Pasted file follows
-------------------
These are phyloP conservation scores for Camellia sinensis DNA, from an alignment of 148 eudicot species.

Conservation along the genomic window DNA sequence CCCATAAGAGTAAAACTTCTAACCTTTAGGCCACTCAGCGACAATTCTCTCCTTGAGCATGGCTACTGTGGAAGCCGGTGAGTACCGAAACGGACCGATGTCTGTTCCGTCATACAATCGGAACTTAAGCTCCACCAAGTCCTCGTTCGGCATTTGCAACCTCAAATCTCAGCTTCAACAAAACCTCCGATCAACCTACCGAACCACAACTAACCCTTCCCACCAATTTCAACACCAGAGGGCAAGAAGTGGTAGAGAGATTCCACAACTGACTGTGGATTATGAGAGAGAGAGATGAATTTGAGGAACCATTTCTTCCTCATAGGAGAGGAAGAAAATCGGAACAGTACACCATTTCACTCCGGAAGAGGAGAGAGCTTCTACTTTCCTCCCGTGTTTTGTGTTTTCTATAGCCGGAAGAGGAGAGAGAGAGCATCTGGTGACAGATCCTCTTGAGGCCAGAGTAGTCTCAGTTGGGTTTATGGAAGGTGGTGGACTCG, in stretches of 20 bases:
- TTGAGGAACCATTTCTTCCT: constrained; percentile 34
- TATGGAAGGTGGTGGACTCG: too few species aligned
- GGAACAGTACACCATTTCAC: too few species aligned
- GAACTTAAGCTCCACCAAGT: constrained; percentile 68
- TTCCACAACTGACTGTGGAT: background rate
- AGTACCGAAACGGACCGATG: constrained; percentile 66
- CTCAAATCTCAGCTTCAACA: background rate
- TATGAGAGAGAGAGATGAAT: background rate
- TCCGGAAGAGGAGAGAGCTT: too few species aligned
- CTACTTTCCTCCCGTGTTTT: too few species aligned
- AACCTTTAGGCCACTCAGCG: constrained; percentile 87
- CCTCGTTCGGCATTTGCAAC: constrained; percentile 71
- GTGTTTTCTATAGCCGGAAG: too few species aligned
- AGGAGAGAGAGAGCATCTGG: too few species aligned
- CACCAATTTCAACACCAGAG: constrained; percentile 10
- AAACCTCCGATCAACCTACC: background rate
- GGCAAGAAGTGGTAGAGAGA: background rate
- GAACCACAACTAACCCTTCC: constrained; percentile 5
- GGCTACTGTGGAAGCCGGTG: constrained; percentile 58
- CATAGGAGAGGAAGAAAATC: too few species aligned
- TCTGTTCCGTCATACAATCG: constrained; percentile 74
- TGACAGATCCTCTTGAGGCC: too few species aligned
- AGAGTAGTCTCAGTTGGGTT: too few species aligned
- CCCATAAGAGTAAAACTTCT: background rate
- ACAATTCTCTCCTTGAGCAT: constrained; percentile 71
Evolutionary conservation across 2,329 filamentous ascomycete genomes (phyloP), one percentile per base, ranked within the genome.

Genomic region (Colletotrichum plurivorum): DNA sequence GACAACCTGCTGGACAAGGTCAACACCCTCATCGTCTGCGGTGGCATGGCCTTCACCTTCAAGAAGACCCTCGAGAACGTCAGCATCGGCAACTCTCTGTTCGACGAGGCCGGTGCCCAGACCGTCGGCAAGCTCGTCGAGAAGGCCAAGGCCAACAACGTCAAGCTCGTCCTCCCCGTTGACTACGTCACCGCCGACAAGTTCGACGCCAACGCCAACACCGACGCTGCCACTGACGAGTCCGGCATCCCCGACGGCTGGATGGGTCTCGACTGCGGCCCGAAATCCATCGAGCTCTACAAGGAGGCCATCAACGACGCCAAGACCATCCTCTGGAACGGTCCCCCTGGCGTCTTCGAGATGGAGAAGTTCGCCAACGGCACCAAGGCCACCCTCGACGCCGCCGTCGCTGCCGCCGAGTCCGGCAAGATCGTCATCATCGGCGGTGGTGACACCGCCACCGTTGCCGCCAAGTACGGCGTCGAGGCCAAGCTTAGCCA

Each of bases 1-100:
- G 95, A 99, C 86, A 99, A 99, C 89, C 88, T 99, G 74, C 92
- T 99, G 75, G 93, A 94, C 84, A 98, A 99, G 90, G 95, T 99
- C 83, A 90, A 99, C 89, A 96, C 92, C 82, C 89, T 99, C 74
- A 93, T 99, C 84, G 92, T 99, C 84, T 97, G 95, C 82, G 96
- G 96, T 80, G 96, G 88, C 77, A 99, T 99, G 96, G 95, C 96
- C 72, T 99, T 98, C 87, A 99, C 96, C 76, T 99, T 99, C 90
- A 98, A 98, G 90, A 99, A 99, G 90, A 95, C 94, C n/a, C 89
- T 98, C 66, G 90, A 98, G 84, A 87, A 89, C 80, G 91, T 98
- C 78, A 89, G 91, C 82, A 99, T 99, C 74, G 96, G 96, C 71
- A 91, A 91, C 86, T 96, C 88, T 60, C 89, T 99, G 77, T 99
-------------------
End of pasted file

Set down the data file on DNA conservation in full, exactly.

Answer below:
These are phyloP conservation scores for Camellia sinensis DNA, from an alignment of 148 eudicot species.

Conservation along the genomic window DNA sequence CCCATAAGAGTAAAACTTCTAACCTTTAGGCCACTCAGCGACAATTCTCTCCTTGAGCATGGCTACTGTGGAAGCCGGTGAGTACCGAAACGGACCGATGTCTGTTCCGTCATACAATCGGAACTTAAGCTCCACCAAGTCCTCGTTCGGCATTTGCAACCTCAAATCTCAGCTTCAACAAAACCTCCGATCAACCTACCGAACCACAACTAACCCTTCCCACCAATTTCAACACCAGAGGGCAAGAAGTGGTAGAGAGATTCCACAACTGACTGTGGATTATGAGAGAGAGAGATGAATTTGAGGAACCATTTCTTCCTCATAGGAGAGGAAGAAAATCGGAACAGTACACCATTTCACTCCGGAAGAGGAGAGAGCTTCTACTTTCCTCCCGTGTTTTGTGTTTTCTATAGCCGGAAGAGGAGAGAGAGAGCATCTGGTGACAGATCCTCTTGAGGCCAGAGTAGTCTCAGTTGGGTTTATGGAAGGTGGTGGACTCG, in stretches of 20 bases:
- TTGAGGAACCATTTCTTCCT: constrained; percentile 34
- TATGGAAGGTGGTGGACTCG: too few species aligned
- GGAACAGTACACCATTTCAC: too few species aligned
- GAACTTAAGCTCCACCAAGT: constrained; percentile 68
- TTCCACAACTGACTGTGGAT: background rate
- AGTACCGAAACGGACCGATG: constrained; percentile 66
- CTCAAATCTCAGCTTCAACA: background rate
- TATGAGAGAGAGAGATGAAT: background rate
- TCCGGAAGAGGAGAGAGCTT: too few species aligned
- CTACTTTCCTCCCGTGTTTT: too few species aligned
- AACCTTTAGGCCACTCAGCG: constrained; percentile 87
- CCTCGTTCGGCATTTGCAAC: constrained; percentile 71
- GTGTTTTCTATAGCCGGAAG: too few species aligned
- AGGAGAGAGAGAGCATCTGG: too few species aligned
- CACCAATTTCAACACCAGAG: constrained; percentile 10
- AAACCTCCGATCAACCTACC: background rate
- GGCAAGAAGTGGTAGAGAGA: background rate
- GAACCACAACTAACCCTTCC: constrained; percentile 5
- GGCTACTGTGGAAGCCGGTG: constrained; percentile 58
- CATAGGAGAGGAAGAAAATC: too few species aligned
- TCTGTTCCGTCATACAATCG: constrained; percentile 74
- TGACAGATCCTCTTGAGGCC: too few species aligned
- AGAGTAGTCTCAGTTGGGTT: too few species aligned
- CCCATAAGAGTAAAACTTCT: background rate
- ACAATTCTCTCCTTGAGCAT: constrained; percentile 71
Evolutionary conservation across 2,329 filamentous ascomycete genomes (phyloP), one percentile per base, ranked within the genome.

Genomic region (Colletotrichum plurivorum): DNA sequence GACAACCTGCTGGACAAGGTCAACACCCTCATCGTCTGCGGTGGCATGGCCTTCACCTTCAAGAAGACCCTCGAGAACGTCAGCATCGGCAACTCTCTGTTCGACGAGGCCGGTGCCCAGACCGTCGGCAAGCTCGTCGAGAAGGCCAAGGCCAACAACGTCAAGCTCGTCCTCCCCGTTGACTACGTCACCGCCGACAAGTTCGACGCCAACGCCAACACCGACGCTGCCACTGACGAGTCCGGCATCCCCGACGGCTGGATGGGTCTCGACTGCGGCCCGAAATCCATCGAGCTCTACAAGGAGGCCATCAACGACGCCAAGACCATCCTCTGGAACGGTCCCCCTGGCGTCTTCGAGATGGAGAAGTTCGCCAACGGCACCAAGGCCACCCTCGACGCCGCCGTCGCTGCCGCCGAGTCCGGCAAGATCGTCATCATCGGCGGTGGTGACACCGCCACCGTTGCCGCCAAGTACGGCGTCGAGGCCAAGCTTAGCCA

Each of bases 1-100:
- G 95, A 99, C 86, A 99, A 99, C 89, C 88, T 99, G 74, C 92
- T 99, G 75, G 93, A 94, C 84, A 98, A 99, G 90, G 95, T 99
- C 83, A 90, A 99, C 89, A 96, C 92, C 82, C 89, T 99, C 74
- A 93, T 99, C 84, G 92, T 99, C 84, T 97, G 95, C 82, G 96
- G 96, T 80, G 96, G 88, C 77, A 99, T 99, G 96, G 95, C 96
- C 72, T 99, T 98, C 87, A 99, C 96, C 76, T 99, T 99, C 90
- A 98, A 98, G 90, A 99, A 99, G 90, A 95, C 94, C n/a, C 89
- T 98, C 66, G 90, A 98, G 84, A 87, A 89, C 80, G 91, T 98
- C 78, A 89, G 91, C 82, A 99, T 99, C 74, G 96, G 96, C 71
- A 91, A 91, C 86, T 96, C 88, T 60, C 89, T 99, G 77, T 99